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Short Sales Spike For Office Shares

The percentage of shares sold short has spiked, showing investors have increased their bets against office landlords as a regional banking crisis piles onto the factors stacking up against them.


Almost 40% of shares in the iShares U.S. Real Estate ETF are being sold short, the highest proportion since June, according to S3 Partners data reported by Bloomberg.

Hudson Pacific Properties Inc. saw a record amount of shorting last week: 7.4% of shares outstanding, according to IHS Markit. It later dropped to about 5%, which is almost double the level a month ago.

Investors short stocks when they are confident their value will decrease substantially.

The rise in shorting office stocks is correlated to concern about availability of credit to property owners. Office assets serve as collateral for $100B of commercial loans set to expire this year, out of $400B total, data from MSCI shows.

Three regional bank failures in the U.S. have led some economists to predict more office defaults and foreclosures, as many property owners were already struggling with drops in office usage and rising interest rates. At the end of 2022, $40B worth of office properties were flagged as having a higher probability of distress, Bisnow previously reported. The amount of property in distress is higher than any other asset class.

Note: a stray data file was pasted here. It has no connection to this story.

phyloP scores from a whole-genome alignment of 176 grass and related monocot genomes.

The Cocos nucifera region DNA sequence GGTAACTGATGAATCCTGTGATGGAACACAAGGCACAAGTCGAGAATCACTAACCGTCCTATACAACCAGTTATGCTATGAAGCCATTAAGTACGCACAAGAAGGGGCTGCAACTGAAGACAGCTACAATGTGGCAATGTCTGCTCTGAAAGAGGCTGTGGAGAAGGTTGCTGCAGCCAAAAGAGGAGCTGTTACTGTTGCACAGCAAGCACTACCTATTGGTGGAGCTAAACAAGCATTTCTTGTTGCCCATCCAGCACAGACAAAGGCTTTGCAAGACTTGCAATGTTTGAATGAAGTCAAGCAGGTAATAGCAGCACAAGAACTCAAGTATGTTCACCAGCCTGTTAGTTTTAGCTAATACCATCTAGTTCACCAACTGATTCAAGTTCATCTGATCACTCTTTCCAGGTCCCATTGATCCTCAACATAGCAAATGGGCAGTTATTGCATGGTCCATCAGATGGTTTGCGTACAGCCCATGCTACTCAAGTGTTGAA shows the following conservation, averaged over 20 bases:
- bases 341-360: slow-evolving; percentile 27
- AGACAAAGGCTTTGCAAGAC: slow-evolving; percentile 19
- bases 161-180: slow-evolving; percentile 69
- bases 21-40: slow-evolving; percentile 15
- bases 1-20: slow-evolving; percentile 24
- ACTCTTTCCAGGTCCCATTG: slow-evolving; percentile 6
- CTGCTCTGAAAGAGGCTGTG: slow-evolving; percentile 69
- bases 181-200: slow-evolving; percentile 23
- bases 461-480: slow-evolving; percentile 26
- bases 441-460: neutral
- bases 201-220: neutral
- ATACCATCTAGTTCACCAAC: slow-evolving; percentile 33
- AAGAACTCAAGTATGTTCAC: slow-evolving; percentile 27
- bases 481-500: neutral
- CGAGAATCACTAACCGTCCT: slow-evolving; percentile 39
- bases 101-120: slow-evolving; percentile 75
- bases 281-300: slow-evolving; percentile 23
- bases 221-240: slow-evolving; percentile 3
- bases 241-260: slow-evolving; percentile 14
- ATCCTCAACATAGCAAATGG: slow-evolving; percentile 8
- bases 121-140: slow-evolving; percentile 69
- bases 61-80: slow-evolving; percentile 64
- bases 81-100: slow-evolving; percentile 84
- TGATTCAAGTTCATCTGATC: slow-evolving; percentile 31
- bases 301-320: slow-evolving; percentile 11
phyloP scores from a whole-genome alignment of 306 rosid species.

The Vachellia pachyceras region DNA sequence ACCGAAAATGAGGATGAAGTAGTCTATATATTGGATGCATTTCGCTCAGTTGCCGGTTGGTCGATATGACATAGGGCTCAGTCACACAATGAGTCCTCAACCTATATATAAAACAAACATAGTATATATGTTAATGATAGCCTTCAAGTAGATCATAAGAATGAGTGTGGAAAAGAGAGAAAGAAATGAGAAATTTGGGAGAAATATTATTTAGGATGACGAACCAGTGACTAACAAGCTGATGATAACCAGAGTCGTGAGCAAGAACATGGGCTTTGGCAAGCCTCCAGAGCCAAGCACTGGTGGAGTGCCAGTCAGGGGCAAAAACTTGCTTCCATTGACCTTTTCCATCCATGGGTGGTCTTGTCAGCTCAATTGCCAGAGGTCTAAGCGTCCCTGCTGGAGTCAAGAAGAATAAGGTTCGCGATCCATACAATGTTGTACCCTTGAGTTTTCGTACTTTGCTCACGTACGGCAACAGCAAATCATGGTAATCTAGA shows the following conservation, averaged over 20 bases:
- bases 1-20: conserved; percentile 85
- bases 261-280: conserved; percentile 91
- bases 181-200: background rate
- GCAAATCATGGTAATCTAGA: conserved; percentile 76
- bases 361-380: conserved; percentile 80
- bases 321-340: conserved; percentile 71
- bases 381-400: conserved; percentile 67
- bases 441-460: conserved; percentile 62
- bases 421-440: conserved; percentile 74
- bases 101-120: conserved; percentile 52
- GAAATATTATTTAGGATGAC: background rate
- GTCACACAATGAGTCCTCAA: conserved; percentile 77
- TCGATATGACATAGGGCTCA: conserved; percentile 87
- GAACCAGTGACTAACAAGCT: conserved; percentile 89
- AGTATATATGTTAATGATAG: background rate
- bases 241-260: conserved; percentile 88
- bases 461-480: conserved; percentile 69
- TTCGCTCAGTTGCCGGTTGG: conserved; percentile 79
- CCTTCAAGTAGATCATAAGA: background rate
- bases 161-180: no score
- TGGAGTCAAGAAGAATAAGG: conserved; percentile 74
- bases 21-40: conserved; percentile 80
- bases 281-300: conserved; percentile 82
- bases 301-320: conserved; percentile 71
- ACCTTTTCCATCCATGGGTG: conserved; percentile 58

“This regional banking crisis is just throwing fuel on the fire,” Polpo Capital Management founder Daniel McNamara told Bloomberg. “I just don’t see a way out of this without a lot of pain in the office sector.” 

Interest rates rising for the past year have contributed to real estate being the most shorted industry across global equities, a March 17 report by S&P Global Inc. shows. Real estate was the third-most-shorted sector in the U.S., Bloomberg reported.

Tightening lending has increased the risk to real estate values and has limited the ability to refinance, which may force office REITs to sell assets, according to the report.

The Federal Reserve signaled Wednesday it could be at the beginning of the end of a series of rate hikes, but conditions will likely get worse before improving.

“[Bank] failures shouldn’t really, in a macro sense, remove a ton of liquidity,” Rebecca Rockey, head of economic analysis and forecasting in the global research department at Cushman & Wakefield, previously told Bisnow. “It’s more the panic, the unknown about other banks and the loss of confidence that is constraining liquidity.” 

Rich Hill, chief of real estate strategy research at Cohen & Steers Capital Management Inc., told Bloomberg the company will steer clear of the office market until it reaches its bottom.

“I actually want to see more signs of weakness,” Hill said to Bloomberg. “The more headlines I see that things are really, really bad, the closer I think we are to the end.”